Here comes a voice. A little didactic,
but nonetheless assuring as though it were
scripted for radio. It’s telling me what
in some ways I don’t want to hear,
what in other ways I’ve heard my whole life
like a monologue I refuse to be the vicar of.
Take the protagonist of a novel, it says,
written in the first person. The lion’s share
of the text consists of build-up-to or
let-down-from the liminal moments,
and by implication, be it explicit or
implicit, carries nothing more than
what can be termed as tangential meaning,
or in the basest case meaninglessness itself.
Are you implying, I reply, that all of this
time I spend dawdling time away on the net,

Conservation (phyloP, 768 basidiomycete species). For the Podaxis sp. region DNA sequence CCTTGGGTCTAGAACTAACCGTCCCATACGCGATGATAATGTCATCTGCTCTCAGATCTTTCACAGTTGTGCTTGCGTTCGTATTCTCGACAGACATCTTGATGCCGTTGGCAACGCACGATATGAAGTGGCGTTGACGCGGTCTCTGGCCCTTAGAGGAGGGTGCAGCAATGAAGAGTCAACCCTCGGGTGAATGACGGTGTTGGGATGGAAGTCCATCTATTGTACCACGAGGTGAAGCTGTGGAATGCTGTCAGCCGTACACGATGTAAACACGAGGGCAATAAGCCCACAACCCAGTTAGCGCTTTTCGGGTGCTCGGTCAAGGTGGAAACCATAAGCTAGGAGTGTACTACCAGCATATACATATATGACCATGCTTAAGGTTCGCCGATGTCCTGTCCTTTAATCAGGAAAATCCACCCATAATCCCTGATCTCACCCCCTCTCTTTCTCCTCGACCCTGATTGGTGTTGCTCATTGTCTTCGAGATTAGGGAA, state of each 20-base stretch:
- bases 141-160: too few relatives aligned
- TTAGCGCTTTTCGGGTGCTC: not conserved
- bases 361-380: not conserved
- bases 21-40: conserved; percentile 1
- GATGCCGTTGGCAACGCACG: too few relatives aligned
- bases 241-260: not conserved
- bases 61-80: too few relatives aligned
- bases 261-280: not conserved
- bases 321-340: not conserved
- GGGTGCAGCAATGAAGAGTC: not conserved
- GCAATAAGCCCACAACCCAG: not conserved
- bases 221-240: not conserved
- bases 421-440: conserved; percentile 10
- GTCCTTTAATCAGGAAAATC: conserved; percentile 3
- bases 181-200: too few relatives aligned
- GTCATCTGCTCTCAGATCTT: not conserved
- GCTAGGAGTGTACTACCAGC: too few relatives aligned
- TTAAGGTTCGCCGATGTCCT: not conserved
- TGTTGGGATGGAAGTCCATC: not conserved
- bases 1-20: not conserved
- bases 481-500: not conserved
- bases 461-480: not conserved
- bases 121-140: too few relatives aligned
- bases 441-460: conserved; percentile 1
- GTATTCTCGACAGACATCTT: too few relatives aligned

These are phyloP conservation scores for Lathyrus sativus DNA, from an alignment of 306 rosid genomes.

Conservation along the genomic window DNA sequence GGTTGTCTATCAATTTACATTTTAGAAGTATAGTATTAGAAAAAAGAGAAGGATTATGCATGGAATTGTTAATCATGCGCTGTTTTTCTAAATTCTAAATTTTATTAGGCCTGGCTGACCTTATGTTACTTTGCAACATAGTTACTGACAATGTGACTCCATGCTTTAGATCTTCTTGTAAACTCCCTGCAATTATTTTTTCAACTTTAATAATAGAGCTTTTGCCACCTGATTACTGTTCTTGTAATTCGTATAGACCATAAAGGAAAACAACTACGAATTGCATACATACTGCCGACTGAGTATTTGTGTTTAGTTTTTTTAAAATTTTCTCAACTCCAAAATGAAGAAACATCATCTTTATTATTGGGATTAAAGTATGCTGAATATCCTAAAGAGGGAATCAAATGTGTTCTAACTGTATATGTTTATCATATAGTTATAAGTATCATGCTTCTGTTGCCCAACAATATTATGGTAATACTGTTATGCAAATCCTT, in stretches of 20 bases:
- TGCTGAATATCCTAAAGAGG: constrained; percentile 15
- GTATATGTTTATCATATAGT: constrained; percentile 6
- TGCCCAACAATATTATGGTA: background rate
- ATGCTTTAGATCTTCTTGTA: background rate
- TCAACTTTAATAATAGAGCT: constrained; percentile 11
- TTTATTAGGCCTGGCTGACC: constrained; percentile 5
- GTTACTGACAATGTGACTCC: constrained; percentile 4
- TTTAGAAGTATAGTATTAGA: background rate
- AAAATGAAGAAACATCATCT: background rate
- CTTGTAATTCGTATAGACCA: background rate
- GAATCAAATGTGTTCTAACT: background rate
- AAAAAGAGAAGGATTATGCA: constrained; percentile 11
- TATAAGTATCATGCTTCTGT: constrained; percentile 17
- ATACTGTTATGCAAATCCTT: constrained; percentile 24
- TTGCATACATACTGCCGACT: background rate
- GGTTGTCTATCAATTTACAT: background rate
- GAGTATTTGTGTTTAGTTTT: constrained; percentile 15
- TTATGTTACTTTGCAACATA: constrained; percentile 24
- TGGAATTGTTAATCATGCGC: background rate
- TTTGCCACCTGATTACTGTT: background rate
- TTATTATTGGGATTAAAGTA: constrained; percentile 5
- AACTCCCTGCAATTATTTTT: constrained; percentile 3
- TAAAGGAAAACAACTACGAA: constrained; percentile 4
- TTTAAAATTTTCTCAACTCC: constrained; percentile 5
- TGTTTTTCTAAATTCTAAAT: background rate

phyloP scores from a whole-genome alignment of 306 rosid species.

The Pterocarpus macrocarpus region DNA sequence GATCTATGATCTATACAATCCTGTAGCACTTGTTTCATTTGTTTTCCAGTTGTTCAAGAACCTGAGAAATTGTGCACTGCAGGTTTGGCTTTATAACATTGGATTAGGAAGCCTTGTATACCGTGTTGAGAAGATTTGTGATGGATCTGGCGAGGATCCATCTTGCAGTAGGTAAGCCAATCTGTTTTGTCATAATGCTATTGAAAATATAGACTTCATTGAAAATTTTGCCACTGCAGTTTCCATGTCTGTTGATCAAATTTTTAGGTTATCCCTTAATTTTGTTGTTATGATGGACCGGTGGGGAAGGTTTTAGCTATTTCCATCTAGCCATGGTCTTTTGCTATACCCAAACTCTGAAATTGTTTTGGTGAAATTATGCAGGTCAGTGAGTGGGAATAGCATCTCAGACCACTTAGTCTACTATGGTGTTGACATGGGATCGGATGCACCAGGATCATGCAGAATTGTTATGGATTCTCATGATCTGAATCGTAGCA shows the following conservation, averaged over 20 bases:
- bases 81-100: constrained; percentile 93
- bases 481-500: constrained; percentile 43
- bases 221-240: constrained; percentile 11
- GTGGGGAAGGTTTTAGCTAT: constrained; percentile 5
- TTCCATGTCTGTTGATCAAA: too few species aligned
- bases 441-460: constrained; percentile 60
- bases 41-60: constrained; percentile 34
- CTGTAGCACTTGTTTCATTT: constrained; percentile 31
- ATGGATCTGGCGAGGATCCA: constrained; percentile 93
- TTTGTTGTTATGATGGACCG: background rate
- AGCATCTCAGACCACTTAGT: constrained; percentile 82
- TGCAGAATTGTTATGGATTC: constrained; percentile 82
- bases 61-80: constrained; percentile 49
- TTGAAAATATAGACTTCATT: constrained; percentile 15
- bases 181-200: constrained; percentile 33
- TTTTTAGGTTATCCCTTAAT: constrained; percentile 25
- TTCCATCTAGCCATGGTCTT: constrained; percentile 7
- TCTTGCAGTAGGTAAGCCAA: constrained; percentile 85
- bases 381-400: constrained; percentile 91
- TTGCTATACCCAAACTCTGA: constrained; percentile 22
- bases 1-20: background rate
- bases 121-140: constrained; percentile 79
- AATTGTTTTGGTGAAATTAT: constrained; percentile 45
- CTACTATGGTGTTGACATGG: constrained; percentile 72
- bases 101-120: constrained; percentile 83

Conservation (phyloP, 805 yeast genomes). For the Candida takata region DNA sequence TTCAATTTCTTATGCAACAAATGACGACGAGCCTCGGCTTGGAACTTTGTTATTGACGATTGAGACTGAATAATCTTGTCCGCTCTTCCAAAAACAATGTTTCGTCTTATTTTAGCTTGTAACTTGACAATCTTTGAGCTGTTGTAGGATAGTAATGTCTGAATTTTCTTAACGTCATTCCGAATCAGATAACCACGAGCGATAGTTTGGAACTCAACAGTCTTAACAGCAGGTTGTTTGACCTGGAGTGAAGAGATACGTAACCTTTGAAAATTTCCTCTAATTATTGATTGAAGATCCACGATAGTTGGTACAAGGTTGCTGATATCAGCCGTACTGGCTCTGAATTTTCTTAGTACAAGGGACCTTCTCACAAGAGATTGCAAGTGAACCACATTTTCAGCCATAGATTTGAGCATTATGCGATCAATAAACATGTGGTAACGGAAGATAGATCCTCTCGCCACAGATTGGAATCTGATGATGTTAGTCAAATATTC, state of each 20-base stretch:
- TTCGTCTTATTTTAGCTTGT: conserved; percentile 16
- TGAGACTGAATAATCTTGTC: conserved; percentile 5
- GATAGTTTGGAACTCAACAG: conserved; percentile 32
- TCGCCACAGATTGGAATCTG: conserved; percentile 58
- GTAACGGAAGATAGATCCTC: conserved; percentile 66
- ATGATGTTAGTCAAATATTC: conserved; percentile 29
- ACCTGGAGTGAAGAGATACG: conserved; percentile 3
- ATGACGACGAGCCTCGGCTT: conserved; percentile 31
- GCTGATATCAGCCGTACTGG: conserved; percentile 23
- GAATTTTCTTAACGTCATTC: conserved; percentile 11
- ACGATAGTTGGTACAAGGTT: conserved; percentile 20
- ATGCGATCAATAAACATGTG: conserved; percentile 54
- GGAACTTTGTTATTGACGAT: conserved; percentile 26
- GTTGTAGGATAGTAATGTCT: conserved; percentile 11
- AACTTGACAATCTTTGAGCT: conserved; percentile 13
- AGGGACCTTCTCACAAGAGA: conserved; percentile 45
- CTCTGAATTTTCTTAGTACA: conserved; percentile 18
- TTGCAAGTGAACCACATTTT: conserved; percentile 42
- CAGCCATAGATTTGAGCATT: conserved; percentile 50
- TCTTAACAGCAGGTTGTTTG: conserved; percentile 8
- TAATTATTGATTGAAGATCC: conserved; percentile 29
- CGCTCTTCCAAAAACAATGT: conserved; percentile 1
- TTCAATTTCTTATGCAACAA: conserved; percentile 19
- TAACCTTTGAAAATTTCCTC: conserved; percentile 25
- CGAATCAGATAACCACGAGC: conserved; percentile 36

nourishing anxiety like a scab I scratch
away at when no one else is looking,
eating whole pizzas in my boxers
without irony, unaccompanied by music —
it’s all leading to some sort of denouement?
Of course the voice isn’t real, and suddenly
it seems as if the world I occupy has doubled,
or, as the logic follows, I’m half of what I was —
the endless landscape somehow
more endless. Twice the burnt sand, twice
the bones of past selves and ossified thoughts
fertilizing what will become even more bleakness.
And that’s how it is. No truth to work toward.
No conclusion coming my way. Just another
day spent resisting impulse items
in the checkout aisle as I load up on Listerine.
John Fenlon Hogan lives in Virginia. His poems have appeared or will soon appear in 32 Poems, Boston Review, Colorado Review, and The Open Bar (Tin House), among other journals.